[sf-lug] interlopers continued
Michael.Paoli at cal.berkeley.edu
Sat Jul 21 08:12:50 PDT 2007
If the host is root comromised, running nmap from that host may not
provide useful/accurate information (even if freshly installed, as
kernel and/or libraries may be compromised).
Note also that many attackers quickly secure systems from further exploit
once they've broken into them - this is common with botnets, as they
don't want some other attacker taking over the system that they just
compromised ... so ... checking what vunerabilities remain may not be
useful in determining the initial attack vector.
Quoting Asheesh Laroia <asheesh at asheesh.org>:
> On Thu, 19 Jul 2007, Alex Kleider wrote:
> > I agree that the above seems a reasonable assumption but in fact before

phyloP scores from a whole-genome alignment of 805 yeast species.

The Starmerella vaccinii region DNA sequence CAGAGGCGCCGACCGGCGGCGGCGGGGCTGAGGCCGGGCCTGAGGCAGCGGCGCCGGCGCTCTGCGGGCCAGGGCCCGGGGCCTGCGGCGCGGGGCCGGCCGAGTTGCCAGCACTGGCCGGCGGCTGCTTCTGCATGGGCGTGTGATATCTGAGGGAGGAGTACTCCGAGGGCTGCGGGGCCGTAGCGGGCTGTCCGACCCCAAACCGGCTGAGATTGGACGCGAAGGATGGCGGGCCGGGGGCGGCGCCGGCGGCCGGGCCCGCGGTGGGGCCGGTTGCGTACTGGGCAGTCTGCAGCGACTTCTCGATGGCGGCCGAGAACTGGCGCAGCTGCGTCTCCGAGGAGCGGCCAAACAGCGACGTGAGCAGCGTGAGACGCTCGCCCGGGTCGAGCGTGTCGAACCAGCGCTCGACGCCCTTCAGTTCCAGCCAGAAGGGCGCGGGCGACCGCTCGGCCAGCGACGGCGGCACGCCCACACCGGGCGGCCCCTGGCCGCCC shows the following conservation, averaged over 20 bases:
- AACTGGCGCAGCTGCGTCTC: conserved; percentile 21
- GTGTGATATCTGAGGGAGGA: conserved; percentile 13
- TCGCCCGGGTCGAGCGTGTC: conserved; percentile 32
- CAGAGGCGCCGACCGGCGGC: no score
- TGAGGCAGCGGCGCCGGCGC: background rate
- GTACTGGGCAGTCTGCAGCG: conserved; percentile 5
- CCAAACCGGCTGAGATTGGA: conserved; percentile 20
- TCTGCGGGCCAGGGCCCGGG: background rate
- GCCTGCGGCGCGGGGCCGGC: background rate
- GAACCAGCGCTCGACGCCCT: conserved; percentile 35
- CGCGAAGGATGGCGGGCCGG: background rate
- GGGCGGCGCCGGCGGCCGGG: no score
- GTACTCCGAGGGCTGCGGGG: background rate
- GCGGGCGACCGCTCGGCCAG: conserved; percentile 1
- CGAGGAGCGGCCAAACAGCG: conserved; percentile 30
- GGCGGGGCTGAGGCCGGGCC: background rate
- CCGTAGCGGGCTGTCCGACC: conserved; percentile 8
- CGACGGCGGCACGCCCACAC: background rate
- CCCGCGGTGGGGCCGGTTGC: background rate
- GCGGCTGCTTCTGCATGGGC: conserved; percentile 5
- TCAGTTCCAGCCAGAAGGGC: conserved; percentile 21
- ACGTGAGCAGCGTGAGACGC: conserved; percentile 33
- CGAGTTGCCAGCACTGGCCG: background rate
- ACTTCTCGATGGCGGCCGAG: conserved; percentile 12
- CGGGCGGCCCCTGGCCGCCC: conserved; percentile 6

> > these connections got established, I'd never heard of IRC and had not
> > been surfing the web at all. I've been using this machine pretty much
> > solely to learn about networking and GNU/Linux in general. And all this
> > from the command line.
> So you were probably broken into by some random loser attacking every
> machine on the Internet. You're probably not a real target; instead, the
> guy just wants computers for his bot network as Rick described.
> Sorry you got attacked! Let's see if we can avoid that in the future.
> Can you tell me the distribution and release number that you have
> installed, and what services you are running?
> If you don't know what services you run, an easy way to find out is to do
> "nmap localhost" (you may need to install the nmap package from your
> I think we can get to the bottom of this. I'll also try to start coming
> to meetings again, and we can talk more then.
More information about the sf-lug